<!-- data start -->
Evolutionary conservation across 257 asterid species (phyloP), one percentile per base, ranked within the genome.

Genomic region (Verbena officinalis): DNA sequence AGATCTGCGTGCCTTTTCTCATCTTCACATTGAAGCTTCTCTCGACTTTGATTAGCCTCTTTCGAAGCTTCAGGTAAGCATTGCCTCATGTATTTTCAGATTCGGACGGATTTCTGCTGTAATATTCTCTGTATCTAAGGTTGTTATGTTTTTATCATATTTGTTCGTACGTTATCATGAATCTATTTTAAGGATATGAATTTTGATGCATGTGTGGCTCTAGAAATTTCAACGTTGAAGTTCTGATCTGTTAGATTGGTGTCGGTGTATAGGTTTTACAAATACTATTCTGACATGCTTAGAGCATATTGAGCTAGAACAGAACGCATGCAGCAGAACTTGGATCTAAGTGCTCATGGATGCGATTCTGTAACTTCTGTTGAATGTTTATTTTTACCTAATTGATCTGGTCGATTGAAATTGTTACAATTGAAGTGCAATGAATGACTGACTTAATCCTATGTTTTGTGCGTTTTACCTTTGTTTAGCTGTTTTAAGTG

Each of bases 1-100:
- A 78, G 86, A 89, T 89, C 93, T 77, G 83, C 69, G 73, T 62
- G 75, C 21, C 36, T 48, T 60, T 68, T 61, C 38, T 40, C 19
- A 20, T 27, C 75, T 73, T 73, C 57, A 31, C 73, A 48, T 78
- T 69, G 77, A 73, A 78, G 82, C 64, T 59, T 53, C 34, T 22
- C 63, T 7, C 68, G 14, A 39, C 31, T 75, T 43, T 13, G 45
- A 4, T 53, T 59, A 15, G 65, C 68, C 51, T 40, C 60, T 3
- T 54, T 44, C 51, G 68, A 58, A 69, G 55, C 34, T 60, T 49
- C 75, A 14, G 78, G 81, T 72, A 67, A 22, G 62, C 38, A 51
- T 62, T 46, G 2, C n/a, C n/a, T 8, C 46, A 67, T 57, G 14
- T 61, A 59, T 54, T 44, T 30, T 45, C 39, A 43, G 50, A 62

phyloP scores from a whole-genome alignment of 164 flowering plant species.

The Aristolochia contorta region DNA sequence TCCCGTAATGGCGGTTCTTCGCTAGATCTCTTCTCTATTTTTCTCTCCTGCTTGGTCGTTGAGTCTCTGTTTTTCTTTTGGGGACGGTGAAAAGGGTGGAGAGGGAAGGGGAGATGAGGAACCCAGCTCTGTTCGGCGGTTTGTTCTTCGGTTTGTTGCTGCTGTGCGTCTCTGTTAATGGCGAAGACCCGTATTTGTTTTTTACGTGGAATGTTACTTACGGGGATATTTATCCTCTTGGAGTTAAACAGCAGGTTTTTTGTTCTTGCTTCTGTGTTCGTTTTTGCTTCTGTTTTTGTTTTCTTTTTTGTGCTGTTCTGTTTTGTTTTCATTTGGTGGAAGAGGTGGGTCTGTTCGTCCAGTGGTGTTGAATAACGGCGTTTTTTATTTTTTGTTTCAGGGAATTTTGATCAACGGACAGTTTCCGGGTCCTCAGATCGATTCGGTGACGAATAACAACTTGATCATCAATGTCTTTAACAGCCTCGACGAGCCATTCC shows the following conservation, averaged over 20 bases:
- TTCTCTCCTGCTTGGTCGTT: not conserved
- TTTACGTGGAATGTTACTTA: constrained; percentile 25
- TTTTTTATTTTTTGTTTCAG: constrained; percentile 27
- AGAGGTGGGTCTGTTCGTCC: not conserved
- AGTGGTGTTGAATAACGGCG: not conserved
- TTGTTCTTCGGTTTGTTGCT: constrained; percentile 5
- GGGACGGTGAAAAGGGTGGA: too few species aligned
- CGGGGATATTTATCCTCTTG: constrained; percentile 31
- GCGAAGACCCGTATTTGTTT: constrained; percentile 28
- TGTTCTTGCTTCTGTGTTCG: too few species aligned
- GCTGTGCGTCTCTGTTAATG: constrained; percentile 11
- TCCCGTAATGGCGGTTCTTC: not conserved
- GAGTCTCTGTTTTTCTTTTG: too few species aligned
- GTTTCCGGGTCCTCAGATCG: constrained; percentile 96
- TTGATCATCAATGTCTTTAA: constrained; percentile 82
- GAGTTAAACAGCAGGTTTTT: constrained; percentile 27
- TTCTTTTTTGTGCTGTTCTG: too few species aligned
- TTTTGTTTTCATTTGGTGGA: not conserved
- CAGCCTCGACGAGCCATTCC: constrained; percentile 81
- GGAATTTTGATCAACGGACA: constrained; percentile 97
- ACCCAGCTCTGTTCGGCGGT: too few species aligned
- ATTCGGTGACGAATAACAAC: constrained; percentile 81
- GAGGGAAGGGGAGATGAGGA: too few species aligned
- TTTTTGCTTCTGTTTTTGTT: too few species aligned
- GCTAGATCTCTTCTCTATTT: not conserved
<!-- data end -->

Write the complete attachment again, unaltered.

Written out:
Evolutionary conservation across 257 asterid species (phyloP), one percentile per base, ranked within the genome.

Genomic region (Verbena officinalis): DNA sequence AGATCTGCGTGCCTTTTCTCATCTTCACATTGAAGCTTCTCTCGACTTTGATTAGCCTCTTTCGAAGCTTCAGGTAAGCATTGCCTCATGTATTTTCAGATTCGGACGGATTTCTGCTGTAATATTCTCTGTATCTAAGGTTGTTATGTTTTTATCATATTTGTTCGTACGTTATCATGAATCTATTTTAAGGATATGAATTTTGATGCATGTGTGGCTCTAGAAATTTCAACGTTGAAGTTCTGATCTGTTAGATTGGTGTCGGTGTATAGGTTTTACAAATACTATTCTGACATGCTTAGAGCATATTGAGCTAGAACAGAACGCATGCAGCAGAACTTGGATCTAAGTGCTCATGGATGCGATTCTGTAACTTCTGTTGAATGTTTATTTTTACCTAATTGATCTGGTCGATTGAAATTGTTACAATTGAAGTGCAATGAATGACTGACTTAATCCTATGTTTTGTGCGTTTTACCTTTGTTTAGCTGTTTTAAGTG

Each of bases 1-100:
- A 78, G 86, A 89, T 89, C 93, T 77, G 83, C 69, G 73, T 62
- G 75, C 21, C 36, T 48, T 60, T 68, T 61, C 38, T 40, C 19
- A 20, T 27, C 75, T 73, T 73, C 57, A 31, C 73, A 48, T 78
- T 69, G 77, A 73, A 78, G 82, C 64, T 59, T 53, C 34, T 22
- C 63, T 7, C 68, G 14, A 39, C 31, T 75, T 43, T 13, G 45
- A 4, T 53, T 59, A 15, G 65, C 68, C 51, T 40, C 60, T 3
- T 54, T 44, C 51, G 68, A 58, A 69, G 55, C 34, T 60, T 49
- C 75, A 14, G 78, G 81, T 72, A 67, A 22, G 62, C 38, A 51
- T 62, T 46, G 2, C n/a, C n/a, T 8, C 46, A 67, T 57, G 14
- T 61, A 59, T 54, T 44, T 30, T 45, C 39, A 43, G 50, A 62

phyloP scores from a whole-genome alignment of 164 flowering plant species.

The Aristolochia contorta region DNA sequence TCCCGTAATGGCGGTTCTTCGCTAGATCTCTTCTCTATTTTTCTCTCCTGCTTGGTCGTTGAGTCTCTGTTTTTCTTTTGGGGACGGTGAAAAGGGTGGAGAGGGAAGGGGAGATGAGGAACCCAGCTCTGTTCGGCGGTTTGTTCTTCGGTTTGTTGCTGCTGTGCGTCTCTGTTAATGGCGAAGACCCGTATTTGTTTTTTACGTGGAATGTTACTTACGGGGATATTTATCCTCTTGGAGTTAAACAGCAGGTTTTTTGTTCTTGCTTCTGTGTTCGTTTTTGCTTCTGTTTTTGTTTTCTTTTTTGTGCTGTTCTGTTTTGTTTTCATTTGGTGGAAGAGGTGGGTCTGTTCGTCCAGTGGTGTTGAATAACGGCGTTTTTTATTTTTTGTTTCAGGGAATTTTGATCAACGGACAGTTTCCGGGTCCTCAGATCGATTCGGTGACGAATAACAACTTGATCATCAATGTCTTTAACAGCCTCGACGAGCCATTCC shows the following conservation, averaged over 20 bases:
- TTCTCTCCTGCTTGGTCGTT: not conserved
- TTTACGTGGAATGTTACTTA: constrained; percentile 25
- TTTTTTATTTTTTGTTTCAG: constrained; percentile 27
- AGAGGTGGGTCTGTTCGTCC: not conserved
- AGTGGTGTTGAATAACGGCG: not conserved
- TTGTTCTTCGGTTTGTTGCT: constrained; percentile 5
- GGGACGGTGAAAAGGGTGGA: too few species aligned
- CGGGGATATTTATCCTCTTG: constrained; percentile 31
- GCGAAGACCCGTATTTGTTT: constrained; percentile 28
- TGTTCTTGCTTCTGTGTTCG: too few species aligned
- GCTGTGCGTCTCTGTTAATG: constrained; percentile 11
- TCCCGTAATGGCGGTTCTTC: not conserved
- GAGTCTCTGTTTTTCTTTTG: too few species aligned
- GTTTCCGGGTCCTCAGATCG: constrained; percentile 96
- TTGATCATCAATGTCTTTAA: constrained; percentile 82
- GAGTTAAACAGCAGGTTTTT: constrained; percentile 27
- TTCTTTTTTGTGCTGTTCTG: too few species aligned
- TTTTGTTTTCATTTGGTGGA: not conserved
- CAGCCTCGACGAGCCATTCC: constrained; percentile 81
- GGAATTTTGATCAACGGACA: constrained; percentile 97
- ACCCAGCTCTGTTCGGCGGT: too few species aligned
- ATTCGGTGACGAATAACAAC: constrained; percentile 81
- GAGGGAAGGGGAGATGAGGA: too few species aligned
- TTTTTGCTTCTGTTTTTGTT: too few species aligned
- GCTAGATCTCTTCTCTATTT: not conserved